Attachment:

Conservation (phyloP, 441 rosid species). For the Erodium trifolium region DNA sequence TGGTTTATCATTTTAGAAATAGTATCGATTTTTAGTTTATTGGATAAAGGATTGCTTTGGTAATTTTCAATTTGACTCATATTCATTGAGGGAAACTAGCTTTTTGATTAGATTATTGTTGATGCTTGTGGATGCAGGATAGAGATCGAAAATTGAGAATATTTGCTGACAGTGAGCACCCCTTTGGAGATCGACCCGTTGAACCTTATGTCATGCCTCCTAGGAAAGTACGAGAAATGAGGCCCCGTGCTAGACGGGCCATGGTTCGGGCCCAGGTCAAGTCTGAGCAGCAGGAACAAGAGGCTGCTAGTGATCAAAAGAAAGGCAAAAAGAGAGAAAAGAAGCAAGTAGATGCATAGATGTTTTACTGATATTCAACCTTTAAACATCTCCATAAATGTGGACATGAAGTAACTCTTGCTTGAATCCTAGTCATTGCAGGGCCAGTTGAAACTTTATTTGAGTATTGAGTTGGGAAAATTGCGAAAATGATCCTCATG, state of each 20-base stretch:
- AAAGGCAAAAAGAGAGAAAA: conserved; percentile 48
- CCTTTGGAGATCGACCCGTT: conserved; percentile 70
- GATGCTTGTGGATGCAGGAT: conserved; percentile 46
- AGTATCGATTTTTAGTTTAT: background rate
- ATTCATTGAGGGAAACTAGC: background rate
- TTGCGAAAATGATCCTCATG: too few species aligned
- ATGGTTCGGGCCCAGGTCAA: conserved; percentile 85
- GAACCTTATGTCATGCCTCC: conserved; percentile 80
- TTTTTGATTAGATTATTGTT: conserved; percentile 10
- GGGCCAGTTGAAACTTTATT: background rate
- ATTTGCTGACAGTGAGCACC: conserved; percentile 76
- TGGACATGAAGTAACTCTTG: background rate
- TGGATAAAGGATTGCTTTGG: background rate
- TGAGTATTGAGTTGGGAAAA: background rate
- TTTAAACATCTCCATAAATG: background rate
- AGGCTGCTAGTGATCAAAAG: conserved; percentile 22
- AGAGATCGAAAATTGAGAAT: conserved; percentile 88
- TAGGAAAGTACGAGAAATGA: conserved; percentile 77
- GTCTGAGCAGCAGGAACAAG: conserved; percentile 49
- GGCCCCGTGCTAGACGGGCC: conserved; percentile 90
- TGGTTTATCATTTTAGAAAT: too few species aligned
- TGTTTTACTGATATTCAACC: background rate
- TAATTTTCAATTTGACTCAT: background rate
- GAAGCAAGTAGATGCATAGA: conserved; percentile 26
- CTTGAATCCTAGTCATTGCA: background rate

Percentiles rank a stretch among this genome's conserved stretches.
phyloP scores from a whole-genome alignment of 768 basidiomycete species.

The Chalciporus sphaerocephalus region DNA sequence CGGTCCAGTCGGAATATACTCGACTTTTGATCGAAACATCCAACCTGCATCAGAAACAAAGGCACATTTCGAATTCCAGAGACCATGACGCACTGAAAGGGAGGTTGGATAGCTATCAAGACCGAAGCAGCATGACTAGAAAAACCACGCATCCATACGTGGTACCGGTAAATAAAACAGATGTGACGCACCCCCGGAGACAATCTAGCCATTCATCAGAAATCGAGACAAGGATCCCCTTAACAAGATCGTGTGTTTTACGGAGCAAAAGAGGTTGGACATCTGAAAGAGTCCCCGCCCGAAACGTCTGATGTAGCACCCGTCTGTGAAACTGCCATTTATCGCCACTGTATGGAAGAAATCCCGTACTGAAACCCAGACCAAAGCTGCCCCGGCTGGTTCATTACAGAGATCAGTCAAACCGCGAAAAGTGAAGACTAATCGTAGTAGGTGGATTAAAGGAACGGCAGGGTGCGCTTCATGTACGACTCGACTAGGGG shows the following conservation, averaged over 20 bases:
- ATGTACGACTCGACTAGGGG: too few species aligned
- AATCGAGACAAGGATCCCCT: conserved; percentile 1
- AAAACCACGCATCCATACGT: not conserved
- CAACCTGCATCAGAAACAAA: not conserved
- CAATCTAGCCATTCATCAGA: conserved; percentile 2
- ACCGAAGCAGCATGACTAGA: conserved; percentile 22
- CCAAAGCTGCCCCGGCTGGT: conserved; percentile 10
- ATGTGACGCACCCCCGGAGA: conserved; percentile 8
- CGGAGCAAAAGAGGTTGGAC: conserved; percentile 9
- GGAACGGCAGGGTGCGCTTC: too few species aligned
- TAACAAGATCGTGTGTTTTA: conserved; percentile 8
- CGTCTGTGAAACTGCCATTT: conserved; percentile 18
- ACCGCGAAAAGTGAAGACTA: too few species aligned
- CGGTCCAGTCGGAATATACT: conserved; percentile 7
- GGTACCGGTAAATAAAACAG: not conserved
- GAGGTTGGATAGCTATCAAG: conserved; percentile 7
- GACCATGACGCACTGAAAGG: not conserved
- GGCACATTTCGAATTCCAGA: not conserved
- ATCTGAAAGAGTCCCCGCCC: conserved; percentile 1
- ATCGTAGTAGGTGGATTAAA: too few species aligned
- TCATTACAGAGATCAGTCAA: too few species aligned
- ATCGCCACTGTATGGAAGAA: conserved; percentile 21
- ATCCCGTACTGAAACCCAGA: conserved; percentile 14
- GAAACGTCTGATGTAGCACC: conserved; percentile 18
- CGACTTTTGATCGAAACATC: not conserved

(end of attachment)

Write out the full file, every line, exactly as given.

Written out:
Conservation (phyloP, 441 rosid species). For the Erodium trifolium region DNA sequence TGGTTTATCATTTTAGAAATAGTATCGATTTTTAGTTTATTGGATAAAGGATTGCTTTGGTAATTTTCAATTTGACTCATATTCATTGAGGGAAACTAGCTTTTTGATTAGATTATTGTTGATGCTTGTGGATGCAGGATAGAGATCGAAAATTGAGAATATTTGCTGACAGTGAGCACCCCTTTGGAGATCGACCCGTTGAACCTTATGTCATGCCTCCTAGGAAAGTACGAGAAATGAGGCCCCGTGCTAGACGGGCCATGGTTCGGGCCCAGGTCAAGTCTGAGCAGCAGGAACAAGAGGCTGCTAGTGATCAAAAGAAAGGCAAAAAGAGAGAAAAGAAGCAAGTAGATGCATAGATGTTTTACTGATATTCAACCTTTAAACATCTCCATAAATGTGGACATGAAGTAACTCTTGCTTGAATCCTAGTCATTGCAGGGCCAGTTGAAACTTTATTTGAGTATTGAGTTGGGAAAATTGCGAAAATGATCCTCATG, state of each 20-base stretch:
- AAAGGCAAAAAGAGAGAAAA: conserved; percentile 48
- CCTTTGGAGATCGACCCGTT: conserved; percentile 70
- GATGCTTGTGGATGCAGGAT: conserved; percentile 46
- AGTATCGATTTTTAGTTTAT: background rate
- ATTCATTGAGGGAAACTAGC: background rate
- TTGCGAAAATGATCCTCATG: too few species aligned
- ATGGTTCGGGCCCAGGTCAA: conserved; percentile 85
- GAACCTTATGTCATGCCTCC: conserved; percentile 80
- TTTTTGATTAGATTATTGTT: conserved; percentile 10
- GGGCCAGTTGAAACTTTATT: background rate
- ATTTGCTGACAGTGAGCACC: conserved; percentile 76
- TGGACATGAAGTAACTCTTG: background rate
- TGGATAAAGGATTGCTTTGG: background rate
- TGAGTATTGAGTTGGGAAAA: background rate
- TTTAAACATCTCCATAAATG: background rate
- AGGCTGCTAGTGATCAAAAG: conserved; percentile 22
- AGAGATCGAAAATTGAGAAT: conserved; percentile 88
- TAGGAAAGTACGAGAAATGA: conserved; percentile 77
- GTCTGAGCAGCAGGAACAAG: conserved; percentile 49
- GGCCCCGTGCTAGACGGGCC: conserved; percentile 90
- TGGTTTATCATTTTAGAAAT: too few species aligned
- TGTTTTACTGATATTCAACC: background rate
- TAATTTTCAATTTGACTCAT: background rate
- GAAGCAAGTAGATGCATAGA: conserved; percentile 26
- CTTGAATCCTAGTCATTGCA: background rate

Percentiles rank a stretch among this genome's conserved stretches.
phyloP scores from a whole-genome alignment of 768 basidiomycete species.

The Chalciporus sphaerocephalus region DNA sequence CGGTCCAGTCGGAATATACTCGACTTTTGATCGAAACATCCAACCTGCATCAGAAACAAAGGCACATTTCGAATTCCAGAGACCATGACGCACTGAAAGGGAGGTTGGATAGCTATCAAGACCGAAGCAGCATGACTAGAAAAACCACGCATCCATACGTGGTACCGGTAAATAAAACAGATGTGACGCACCCCCGGAGACAATCTAGCCATTCATCAGAAATCGAGACAAGGATCCCCTTAACAAGATCGTGTGTTTTACGGAGCAAAAGAGGTTGGACATCTGAAAGAGTCCCCGCCCGAAACGTCTGATGTAGCACCCGTCTGTGAAACTGCCATTTATCGCCACTGTATGGAAGAAATCCCGTACTGAAACCCAGACCAAAGCTGCCCCGGCTGGTTCATTACAGAGATCAGTCAAACCGCGAAAAGTGAAGACTAATCGTAGTAGGTGGATTAAAGGAACGGCAGGGTGCGCTTCATGTACGACTCGACTAGGGG shows the following conservation, averaged over 20 bases:
- ATGTACGACTCGACTAGGGG: too few species aligned
- AATCGAGACAAGGATCCCCT: conserved; percentile 1
- AAAACCACGCATCCATACGT: not conserved
- CAACCTGCATCAGAAACAAA: not conserved
- CAATCTAGCCATTCATCAGA: conserved; percentile 2
- ACCGAAGCAGCATGACTAGA: conserved; percentile 22
- CCAAAGCTGCCCCGGCTGGT: conserved; percentile 10
- ATGTGACGCACCCCCGGAGA: conserved; percentile 8
- CGGAGCAAAAGAGGTTGGAC: conserved; percentile 9
- GGAACGGCAGGGTGCGCTTC: too few species aligned
- TAACAAGATCGTGTGTTTTA: conserved; percentile 8
- CGTCTGTGAAACTGCCATTT: conserved; percentile 18
- ACCGCGAAAAGTGAAGACTA: too few species aligned
- CGGTCCAGTCGGAATATACT: conserved; percentile 7
- GGTACCGGTAAATAAAACAG: not conserved
- GAGGTTGGATAGCTATCAAG: conserved; percentile 7
- GACCATGACGCACTGAAAGG: not conserved
- GGCACATTTCGAATTCCAGA: not conserved
- ATCTGAAAGAGTCCCCGCCC: conserved; percentile 1
- ATCGTAGTAGGTGGATTAAA: too few species aligned
- TCATTACAGAGATCAGTCAA: too few species aligned
- ATCGCCACTGTATGGAAGAA: conserved; percentile 21
- ATCCCGTACTGAAACCCAGA: conserved; percentile 14
- GAAACGTCTGATGTAGCACC: conserved; percentile 18
- CGACTTTTGATCGAAACATC: not conserved